Grade: 78 (B+)
Shivers was controversial, hated by many, and highly successful for a low-budget Canadian horror film, so David Cronenberg’s next effort had a larger budget and less hesitancy from Canadian studio Cinepix. 1977’s Rabid shows a continuation and expansion of many of the key obsessions of Cronenberg’s filmography. That it’s ultimately less successful and memorable than Shivers is not dishonorable- that’s a rather high standard to live up to for your second professional film- and Rabid is still an essential early work in Cronenberg’s oeuvre.
Rose (Marilyn Chambers) is in a motorcycle accident with her boyfriend; he’s mostly fine, but she’s horrifically injured. She’s too far away from a hospital to risk a trip, so she’s taken to a plastic surgery clinic run by Dr. Dan Keloid (Howard Ryshpan), where she receives extensive skin grafts. Months later, Rose awakes, but she’s developed a vaginal orifice under her armpit which contains a phallic stinger. Rose develops a vampiric need to feed off the blood of others with the stinger, which transforms the victims into zombie-like creatures with behavior resembles those of animals with rabies, causing the city to fall into mass chaos.
Rabid shares a lot in common with Shivers: similar concepts (sexual transformation), similar influences (Burroughs, Nabakov, Romero), and a similarly chilly air. That said, it does show Cronenberg’s advances as a filmmaker. Where Shivers was occasionally slightly awkward and filled with moments of hesitancy, Rabid shows a director who’s much more confident in what he’s doing. He expands in scope- where Shivers was a claustrophobic film largely contained in one large building, the events of Rabid take place over a sprawling Canadian city. His compositions are richer and more dynamic- one scene in a porno theatre between Chambers and an unnamed patron is particularly effective. Rabid also shows an even greater command of suspense and of all-out horror- where everything already seemed slightly off at the beginning of Shivers (purposefully, that is), Rabid’s opening on Rose’s motorcycle ride with her boyfriend feels almost idyllic at first. We know something terrible is about to happen, but there’s a slight sense of security until the accident does happen. And as for the viscerally shocking moments: just watch the operating table scene.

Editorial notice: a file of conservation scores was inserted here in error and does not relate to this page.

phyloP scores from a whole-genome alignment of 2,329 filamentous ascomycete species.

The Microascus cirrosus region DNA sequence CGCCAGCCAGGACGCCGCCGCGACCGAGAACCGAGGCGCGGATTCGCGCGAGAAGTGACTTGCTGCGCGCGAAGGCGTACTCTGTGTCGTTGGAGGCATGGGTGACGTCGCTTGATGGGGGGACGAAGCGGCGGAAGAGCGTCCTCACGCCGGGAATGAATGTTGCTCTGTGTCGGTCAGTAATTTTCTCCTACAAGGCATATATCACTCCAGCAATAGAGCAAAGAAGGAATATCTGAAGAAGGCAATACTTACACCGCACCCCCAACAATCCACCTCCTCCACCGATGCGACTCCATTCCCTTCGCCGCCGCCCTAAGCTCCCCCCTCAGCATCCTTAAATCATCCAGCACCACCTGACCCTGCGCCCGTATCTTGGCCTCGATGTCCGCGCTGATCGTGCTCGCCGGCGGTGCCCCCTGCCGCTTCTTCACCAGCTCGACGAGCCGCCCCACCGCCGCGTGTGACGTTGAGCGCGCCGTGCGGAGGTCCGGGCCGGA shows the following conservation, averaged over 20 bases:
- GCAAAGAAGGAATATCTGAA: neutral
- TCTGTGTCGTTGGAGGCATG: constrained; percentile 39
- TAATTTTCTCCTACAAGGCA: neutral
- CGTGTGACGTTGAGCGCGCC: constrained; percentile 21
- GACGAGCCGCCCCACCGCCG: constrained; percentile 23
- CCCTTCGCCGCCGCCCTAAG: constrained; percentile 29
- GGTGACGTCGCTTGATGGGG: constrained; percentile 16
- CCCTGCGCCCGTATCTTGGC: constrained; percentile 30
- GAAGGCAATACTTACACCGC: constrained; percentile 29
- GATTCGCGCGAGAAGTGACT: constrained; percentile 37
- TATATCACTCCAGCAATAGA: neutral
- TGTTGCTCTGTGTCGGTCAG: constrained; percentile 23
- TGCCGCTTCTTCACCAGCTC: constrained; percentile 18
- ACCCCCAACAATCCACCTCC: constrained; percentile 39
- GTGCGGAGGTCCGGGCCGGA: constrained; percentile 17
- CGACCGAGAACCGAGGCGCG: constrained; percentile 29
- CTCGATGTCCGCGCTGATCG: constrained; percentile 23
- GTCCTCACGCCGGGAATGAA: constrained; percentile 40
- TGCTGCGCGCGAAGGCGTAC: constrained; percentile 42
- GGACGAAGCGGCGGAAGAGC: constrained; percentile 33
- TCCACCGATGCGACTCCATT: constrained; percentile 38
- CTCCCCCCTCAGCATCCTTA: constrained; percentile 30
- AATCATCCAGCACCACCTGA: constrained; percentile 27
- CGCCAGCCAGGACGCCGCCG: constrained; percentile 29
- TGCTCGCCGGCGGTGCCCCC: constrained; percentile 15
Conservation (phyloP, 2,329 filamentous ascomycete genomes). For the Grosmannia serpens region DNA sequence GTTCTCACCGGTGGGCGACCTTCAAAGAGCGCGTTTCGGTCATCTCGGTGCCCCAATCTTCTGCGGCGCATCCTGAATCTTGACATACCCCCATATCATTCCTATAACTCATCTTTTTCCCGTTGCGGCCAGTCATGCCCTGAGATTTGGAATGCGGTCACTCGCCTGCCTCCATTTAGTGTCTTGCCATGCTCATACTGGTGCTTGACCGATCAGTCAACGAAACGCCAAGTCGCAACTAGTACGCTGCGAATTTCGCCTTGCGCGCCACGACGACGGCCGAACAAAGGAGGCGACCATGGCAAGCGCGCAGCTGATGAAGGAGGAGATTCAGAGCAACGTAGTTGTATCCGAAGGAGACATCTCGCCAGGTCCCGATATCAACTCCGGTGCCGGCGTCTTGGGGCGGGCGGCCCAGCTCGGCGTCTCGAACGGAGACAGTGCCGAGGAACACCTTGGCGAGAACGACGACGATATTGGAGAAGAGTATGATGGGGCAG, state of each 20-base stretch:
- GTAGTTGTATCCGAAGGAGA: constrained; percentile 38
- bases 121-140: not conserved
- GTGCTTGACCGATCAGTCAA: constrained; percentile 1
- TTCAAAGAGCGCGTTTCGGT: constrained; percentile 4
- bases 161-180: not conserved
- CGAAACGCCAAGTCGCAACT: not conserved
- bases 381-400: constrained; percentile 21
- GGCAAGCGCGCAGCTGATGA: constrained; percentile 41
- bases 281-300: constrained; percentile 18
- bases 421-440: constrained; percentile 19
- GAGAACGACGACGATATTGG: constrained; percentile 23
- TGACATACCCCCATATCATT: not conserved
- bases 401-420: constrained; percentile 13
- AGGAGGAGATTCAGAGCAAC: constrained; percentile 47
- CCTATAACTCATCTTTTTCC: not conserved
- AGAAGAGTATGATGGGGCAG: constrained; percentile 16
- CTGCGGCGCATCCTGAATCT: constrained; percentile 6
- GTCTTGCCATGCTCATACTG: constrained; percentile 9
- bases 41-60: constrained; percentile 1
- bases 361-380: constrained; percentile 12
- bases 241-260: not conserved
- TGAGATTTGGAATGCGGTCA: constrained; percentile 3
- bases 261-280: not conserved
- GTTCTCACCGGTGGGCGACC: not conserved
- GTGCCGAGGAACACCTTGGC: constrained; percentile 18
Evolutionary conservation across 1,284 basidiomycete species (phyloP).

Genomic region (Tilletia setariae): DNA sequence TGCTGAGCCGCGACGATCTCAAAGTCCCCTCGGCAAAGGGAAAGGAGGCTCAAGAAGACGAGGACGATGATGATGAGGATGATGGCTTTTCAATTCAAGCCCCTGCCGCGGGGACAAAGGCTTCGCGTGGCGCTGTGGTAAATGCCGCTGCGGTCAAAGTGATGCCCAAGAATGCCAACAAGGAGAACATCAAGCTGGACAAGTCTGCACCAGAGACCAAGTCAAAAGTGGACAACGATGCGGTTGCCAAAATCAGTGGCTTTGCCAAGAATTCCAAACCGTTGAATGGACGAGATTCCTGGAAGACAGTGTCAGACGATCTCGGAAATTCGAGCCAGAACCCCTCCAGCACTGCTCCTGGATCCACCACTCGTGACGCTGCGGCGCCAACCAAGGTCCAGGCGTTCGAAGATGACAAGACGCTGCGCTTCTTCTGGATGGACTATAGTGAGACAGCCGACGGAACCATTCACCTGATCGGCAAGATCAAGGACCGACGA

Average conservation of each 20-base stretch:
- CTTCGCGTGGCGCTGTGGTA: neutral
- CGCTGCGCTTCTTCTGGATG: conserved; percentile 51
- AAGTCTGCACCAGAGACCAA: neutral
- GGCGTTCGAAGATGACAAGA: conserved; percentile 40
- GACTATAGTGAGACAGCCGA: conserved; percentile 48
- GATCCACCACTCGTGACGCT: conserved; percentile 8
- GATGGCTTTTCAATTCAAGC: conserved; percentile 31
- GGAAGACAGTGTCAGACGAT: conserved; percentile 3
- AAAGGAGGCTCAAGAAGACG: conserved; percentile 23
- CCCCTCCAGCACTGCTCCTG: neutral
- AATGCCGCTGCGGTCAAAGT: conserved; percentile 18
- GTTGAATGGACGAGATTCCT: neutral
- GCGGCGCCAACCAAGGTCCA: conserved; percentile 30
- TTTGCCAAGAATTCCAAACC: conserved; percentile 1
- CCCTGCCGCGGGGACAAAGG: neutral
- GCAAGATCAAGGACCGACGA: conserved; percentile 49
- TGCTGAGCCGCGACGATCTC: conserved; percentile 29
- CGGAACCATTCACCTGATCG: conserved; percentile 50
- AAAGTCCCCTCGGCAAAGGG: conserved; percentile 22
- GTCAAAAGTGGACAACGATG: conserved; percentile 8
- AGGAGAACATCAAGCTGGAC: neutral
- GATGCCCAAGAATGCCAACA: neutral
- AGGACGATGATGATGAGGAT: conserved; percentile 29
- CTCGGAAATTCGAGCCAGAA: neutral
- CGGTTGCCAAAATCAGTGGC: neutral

Rabid also features the first Cronenberg character worth caring about. Shivers didn’t particularly call for a strong protagonist, but the presence of one in Rabid gives it a stronger emotional core. Rose isn’t a particularly deep character, but her emotional vulnerability gives her a draw that previous characters didn’t have. Marilyn Chambers is most famous for her career in 1970s pornography, most famously the crossover hit Behind the Green Door, but she shows some chops as a girl-next-door whose innocence has been subverted into a sexually aggressive character. This also provides a better defined psychological portrait of one of Cronenberg’s conflicted protagonists- one whose extreme impulses overpower their reluctance to go through with them. Sure, it would’ve been nice to see Cronenberg get a chance to work with Sissy Spacek as he had originally wanted, but Chambers plays that confusion and conflict very well, which is what keeps Rabid from being just a gussied-up version of Shivers.
Because while Rabid does give Cronenberg another chance to throw around his body horror/disease interests, Rabid doesn’t have the same thematic strength of Shivers. There’s more than a few nice touches: Cronenberg’s reimagining of the vampire as a more biologically sexual, internal creature is fascinating, and he gets a lot of mileage out of the government’s ineffective and often catastrophic reaction to the problem (they shoot a mall Santa, for Christ’s sake!). But Chambers’ relative strength as a character highlights how thin everyone else is, and many of the supporting roles aren’t active enough. And while Rabid shares Shivers’ conceptual brilliance, it does not share the earlier film’s conceptual clarity. Where Shivers’ satirical edge was sharp as a razor, Rabid’s isn’t particularly well-defined, the plastic surgery bits mostly being a means to an end. Sure, the idea of a new take on a vampire/zombie movie is already pretty terrific in its own right, but the film doesn’t have the same lasting significance as Cronenberg’s professional debut.
Still, a good movie is a good movie, and Rabid is still an important film for Cronenberg. It’s the first with a strong character, it shows more assurance behind the camera, and its devastating final shot is every bit as tragic as Shivers’ was chilling.
But don't take my word for it. Rabid is available on YouTube.
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